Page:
After cleaning we had a tea break and a snack of rice balls. Then we all got changed into suits for koto-hajime. Because this is such a formal ceremony, I didn’t feel that it would be right to take a picture. During koto-hajime Somemaru sat at the front of the room as each pupil gave a formal address of thanks for the year, and a report of the good aspects and areas they would like to improve on as a rakugo storyteller during 2010. Somemaru asked important questions and offered advice on how each could improve before preventing them with a ceremonial tenugui (hand towel) and hakusen (white paper folding fan). The two indispensable props in rakugo. At the very end of the ceremony I also gave a formal address, though I was incredibly nervous to speak in front of Somemaru’s artistic school. On his blog Somemaru explains koto-hajime much better than I can.

Immediately after this the group proceeded downstairs to the room that has the family’s Buddhist alter. Ohayashi-san (shamisen players) also started arriving at this time. A hôji (memorial) service was held for Somemaru’s parents (father 13 years, mother 7 years deceased). It was my first time to attend such a service, so the monk’s sutra chanting and the group incense burning was all very interesting, but I could tell that there were a few in the group who were tired from sitting seiza. The service lasted about an hour. Hanashika (storytellers) usually only sit seiza for about 20 minutes at a time. The hôji was interesting in itself, but I also had some side-entertainment. Of course I didn’t take pictures during the service, but I did get a picture of the flowers and gifts that people presented.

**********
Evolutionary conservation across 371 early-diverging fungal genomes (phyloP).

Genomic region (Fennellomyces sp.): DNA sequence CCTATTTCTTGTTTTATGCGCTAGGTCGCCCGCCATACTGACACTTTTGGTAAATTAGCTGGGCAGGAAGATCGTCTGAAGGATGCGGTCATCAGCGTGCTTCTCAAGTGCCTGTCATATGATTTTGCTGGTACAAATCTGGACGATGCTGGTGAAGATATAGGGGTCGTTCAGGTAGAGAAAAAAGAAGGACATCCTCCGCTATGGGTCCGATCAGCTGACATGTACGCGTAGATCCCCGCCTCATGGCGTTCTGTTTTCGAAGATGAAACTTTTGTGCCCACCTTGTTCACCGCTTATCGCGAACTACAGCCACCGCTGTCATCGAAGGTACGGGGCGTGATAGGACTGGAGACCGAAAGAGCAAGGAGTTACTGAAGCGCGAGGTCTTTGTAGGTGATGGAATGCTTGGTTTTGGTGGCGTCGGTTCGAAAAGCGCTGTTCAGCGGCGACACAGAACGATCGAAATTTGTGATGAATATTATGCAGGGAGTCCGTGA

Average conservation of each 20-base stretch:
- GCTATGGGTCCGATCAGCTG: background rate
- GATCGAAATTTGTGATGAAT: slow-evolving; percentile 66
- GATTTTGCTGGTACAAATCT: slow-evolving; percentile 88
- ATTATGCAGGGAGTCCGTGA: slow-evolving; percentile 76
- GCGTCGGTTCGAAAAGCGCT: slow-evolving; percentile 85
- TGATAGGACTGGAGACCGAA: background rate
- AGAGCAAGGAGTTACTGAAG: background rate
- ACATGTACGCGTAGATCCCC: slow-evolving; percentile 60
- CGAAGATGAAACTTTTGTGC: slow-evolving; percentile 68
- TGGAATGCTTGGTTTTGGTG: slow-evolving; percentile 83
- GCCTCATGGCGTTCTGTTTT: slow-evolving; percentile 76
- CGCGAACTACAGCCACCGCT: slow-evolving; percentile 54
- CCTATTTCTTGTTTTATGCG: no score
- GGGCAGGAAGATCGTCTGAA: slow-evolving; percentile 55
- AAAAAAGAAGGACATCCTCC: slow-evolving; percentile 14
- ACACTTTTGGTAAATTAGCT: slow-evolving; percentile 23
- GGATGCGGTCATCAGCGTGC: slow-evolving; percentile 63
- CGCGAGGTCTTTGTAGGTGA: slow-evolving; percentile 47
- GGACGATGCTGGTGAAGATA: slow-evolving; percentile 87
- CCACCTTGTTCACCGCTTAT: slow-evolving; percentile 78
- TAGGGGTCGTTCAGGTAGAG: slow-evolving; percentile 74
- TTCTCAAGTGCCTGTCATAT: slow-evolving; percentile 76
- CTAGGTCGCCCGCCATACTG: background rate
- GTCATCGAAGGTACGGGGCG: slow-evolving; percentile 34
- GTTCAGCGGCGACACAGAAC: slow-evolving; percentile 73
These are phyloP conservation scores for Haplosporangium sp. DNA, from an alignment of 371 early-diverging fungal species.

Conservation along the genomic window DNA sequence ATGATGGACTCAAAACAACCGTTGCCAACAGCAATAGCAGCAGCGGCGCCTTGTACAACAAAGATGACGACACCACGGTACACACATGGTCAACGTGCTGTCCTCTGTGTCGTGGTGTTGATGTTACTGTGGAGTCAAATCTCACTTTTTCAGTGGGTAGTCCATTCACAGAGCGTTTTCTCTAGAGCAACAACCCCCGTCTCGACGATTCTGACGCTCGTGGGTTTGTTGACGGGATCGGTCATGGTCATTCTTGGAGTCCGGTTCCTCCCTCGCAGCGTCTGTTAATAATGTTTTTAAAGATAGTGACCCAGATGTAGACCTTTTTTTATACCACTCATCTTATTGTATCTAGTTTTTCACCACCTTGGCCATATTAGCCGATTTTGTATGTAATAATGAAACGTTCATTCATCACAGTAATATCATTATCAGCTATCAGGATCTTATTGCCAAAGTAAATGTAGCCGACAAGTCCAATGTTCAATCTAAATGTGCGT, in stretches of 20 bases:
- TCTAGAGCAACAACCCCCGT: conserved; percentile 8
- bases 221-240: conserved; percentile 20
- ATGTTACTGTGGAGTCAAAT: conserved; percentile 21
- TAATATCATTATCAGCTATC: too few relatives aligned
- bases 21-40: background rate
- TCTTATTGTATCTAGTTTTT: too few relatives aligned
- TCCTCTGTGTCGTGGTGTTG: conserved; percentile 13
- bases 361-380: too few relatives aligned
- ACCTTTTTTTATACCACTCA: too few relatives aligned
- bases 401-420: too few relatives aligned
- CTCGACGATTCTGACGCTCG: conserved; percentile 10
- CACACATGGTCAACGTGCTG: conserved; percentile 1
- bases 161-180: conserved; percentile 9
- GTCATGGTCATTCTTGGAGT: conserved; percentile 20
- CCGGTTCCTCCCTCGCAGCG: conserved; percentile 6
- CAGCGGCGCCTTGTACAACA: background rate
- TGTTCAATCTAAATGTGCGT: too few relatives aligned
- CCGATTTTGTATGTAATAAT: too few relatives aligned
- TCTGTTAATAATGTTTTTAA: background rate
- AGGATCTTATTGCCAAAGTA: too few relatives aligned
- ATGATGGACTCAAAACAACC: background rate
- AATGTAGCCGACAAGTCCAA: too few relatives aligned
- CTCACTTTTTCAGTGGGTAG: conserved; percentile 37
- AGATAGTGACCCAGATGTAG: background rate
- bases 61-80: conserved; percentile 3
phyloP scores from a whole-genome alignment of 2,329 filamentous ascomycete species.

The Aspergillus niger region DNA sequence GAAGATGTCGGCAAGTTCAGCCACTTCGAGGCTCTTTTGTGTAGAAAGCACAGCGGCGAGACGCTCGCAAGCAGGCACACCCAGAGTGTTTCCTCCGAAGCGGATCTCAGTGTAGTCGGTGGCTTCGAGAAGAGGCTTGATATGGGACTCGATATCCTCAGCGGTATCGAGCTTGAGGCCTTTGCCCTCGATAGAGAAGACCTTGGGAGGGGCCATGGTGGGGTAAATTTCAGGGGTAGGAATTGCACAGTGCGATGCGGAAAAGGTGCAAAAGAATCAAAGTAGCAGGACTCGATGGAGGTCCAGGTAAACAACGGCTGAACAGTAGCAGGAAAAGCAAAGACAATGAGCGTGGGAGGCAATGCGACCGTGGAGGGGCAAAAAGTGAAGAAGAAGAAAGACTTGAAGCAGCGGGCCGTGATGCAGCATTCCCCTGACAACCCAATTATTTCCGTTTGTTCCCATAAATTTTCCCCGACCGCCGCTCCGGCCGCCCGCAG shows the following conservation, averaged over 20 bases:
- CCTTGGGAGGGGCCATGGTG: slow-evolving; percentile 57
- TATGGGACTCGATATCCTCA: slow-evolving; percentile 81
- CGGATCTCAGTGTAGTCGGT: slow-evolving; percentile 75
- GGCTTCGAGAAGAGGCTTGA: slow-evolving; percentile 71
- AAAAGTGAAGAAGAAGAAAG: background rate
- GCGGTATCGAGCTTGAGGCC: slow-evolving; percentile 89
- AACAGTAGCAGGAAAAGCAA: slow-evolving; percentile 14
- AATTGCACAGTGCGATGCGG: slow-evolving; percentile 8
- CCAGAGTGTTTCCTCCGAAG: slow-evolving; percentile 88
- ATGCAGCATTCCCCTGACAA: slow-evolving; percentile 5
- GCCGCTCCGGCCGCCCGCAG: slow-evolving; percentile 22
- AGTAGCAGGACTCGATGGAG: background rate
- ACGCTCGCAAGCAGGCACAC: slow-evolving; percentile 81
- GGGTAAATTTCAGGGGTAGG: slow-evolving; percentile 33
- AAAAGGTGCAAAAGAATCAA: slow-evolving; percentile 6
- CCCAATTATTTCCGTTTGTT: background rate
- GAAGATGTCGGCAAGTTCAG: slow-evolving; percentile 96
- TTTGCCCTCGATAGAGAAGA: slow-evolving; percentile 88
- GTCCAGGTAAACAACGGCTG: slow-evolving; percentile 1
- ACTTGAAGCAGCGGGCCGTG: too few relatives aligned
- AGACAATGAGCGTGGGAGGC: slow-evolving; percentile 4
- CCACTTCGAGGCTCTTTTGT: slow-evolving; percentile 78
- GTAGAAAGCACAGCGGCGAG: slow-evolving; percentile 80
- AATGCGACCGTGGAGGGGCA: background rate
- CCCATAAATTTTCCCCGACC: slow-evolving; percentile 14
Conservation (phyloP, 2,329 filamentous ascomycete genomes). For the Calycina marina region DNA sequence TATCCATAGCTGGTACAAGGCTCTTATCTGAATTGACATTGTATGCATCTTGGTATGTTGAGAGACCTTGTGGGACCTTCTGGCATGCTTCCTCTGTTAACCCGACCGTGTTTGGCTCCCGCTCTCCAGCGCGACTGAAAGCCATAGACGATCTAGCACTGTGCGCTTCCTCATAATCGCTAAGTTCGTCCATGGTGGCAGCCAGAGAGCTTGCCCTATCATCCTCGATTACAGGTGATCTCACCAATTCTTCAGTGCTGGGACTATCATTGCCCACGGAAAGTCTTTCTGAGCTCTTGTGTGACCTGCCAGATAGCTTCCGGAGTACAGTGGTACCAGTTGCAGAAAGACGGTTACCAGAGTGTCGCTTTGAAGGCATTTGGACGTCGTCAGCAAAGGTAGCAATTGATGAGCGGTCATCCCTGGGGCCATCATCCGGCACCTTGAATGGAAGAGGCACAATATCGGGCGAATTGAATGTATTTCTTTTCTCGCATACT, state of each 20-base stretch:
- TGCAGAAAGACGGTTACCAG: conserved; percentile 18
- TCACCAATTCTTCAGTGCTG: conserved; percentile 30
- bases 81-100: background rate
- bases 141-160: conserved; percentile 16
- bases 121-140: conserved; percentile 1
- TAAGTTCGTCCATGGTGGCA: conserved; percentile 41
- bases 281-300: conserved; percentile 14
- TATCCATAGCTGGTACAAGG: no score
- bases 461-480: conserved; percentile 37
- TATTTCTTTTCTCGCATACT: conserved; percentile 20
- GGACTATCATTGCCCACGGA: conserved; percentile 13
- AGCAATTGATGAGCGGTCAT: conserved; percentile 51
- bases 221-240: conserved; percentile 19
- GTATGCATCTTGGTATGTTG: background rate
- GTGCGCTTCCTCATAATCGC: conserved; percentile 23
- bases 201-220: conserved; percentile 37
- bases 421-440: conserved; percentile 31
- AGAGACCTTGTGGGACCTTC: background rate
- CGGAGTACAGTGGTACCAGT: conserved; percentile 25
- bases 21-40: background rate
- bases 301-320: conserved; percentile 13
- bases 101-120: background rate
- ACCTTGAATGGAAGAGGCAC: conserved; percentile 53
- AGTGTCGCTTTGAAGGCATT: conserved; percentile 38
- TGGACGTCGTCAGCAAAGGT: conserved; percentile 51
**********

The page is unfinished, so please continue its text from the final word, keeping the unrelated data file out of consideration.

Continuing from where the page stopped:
After the hôji, the group began prepping for the enkai party. From the kitchen I noticed that Somemaru was calling his pupils in order, one by one, to write their names on a sheet of paper. Though I am not an official pupil, I was happy when Somemaru called me to write my name too, in the kanji he designated for my name, Matto 真人 (Matt)The ohayashi-san present were also asked to write their names. This sheet lists the names of people who presented Somemaru with kagami-mochi (large rice cake offered to gods at New Years).

What better to have on an such an auspicious, cold December day than kani-nabe (crab hotpot) to eat and plenty of alcohol to drink? While I did spend most of the dinner party (enkai) playing the part of waiter, I did get my fill of good food and drinks. What a treat!


大掃除が終わったら、休憩にお茶とおにぎりをいただきました。その後は事始めのために全員がスーツに着替え。とても正式な儀式なので、写真を撮る自信はなかった。事始めに染丸師匠は座敷の前に座り、弟子一人一人は順番にフォーマルな挨拶を申し上げます。その中、一年間の感謝、そして2010年に噺家としていいこともこれから磨いていきたいところも申し上げました。 染丸師匠はそれぞれについて大事な質問を聞いたり、どうやってもっといい噺家になれるのか、とても役に立つアドバイスもくれました。この後すぐ、弟子に正式の手ぬぐいと白扇のプレゼントを渡しました。僕も師匠に挨拶しましたが、一門全員の前だったからとても緊張しました。 彼のブログに師匠が事始めについて素晴らしい説明を書いてくださいました。




Blog Start ブログ初め

I decided to begin this blog today because tomorrow, December 13, is when koto-hajime is held. This is the official opening of the new year in the Kamigata rakugo world. Much will happen tomorrow, and in the days and months that follow, so I thought this would be a fine time to begin documenting my day-to-day experiences.

Thanks for visiting!